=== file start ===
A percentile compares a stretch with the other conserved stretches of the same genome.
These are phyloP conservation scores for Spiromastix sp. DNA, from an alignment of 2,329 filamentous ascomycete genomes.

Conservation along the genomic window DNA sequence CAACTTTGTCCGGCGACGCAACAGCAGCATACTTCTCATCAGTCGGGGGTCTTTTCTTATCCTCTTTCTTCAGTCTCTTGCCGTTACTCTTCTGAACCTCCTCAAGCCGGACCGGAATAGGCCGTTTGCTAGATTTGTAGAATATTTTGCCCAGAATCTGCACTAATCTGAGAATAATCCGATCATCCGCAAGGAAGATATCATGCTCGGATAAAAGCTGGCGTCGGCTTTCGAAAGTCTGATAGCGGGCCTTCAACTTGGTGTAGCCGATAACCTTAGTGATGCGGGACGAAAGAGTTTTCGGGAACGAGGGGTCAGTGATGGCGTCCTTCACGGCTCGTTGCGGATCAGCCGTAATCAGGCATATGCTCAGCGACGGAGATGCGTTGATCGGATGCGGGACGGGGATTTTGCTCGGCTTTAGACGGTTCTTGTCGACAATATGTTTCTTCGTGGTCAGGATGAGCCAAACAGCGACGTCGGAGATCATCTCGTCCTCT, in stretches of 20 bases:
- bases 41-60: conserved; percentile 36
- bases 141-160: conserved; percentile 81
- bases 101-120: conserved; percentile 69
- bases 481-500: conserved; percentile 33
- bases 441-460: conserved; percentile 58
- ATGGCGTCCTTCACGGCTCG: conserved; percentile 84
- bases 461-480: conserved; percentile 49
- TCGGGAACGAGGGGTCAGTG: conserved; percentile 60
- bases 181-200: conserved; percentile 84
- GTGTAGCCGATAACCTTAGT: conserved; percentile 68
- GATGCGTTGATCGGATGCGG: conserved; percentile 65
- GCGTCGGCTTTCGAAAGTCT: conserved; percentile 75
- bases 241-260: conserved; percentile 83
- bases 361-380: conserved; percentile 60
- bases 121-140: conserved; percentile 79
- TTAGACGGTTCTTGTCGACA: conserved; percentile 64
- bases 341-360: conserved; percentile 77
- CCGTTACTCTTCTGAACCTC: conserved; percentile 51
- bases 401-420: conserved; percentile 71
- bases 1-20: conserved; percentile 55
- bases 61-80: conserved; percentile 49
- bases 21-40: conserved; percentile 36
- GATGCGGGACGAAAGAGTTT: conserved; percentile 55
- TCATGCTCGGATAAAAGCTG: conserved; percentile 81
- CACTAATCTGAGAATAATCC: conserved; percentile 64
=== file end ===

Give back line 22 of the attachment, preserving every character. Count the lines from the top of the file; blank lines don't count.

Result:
- bases 401-420: conserved; percentile 71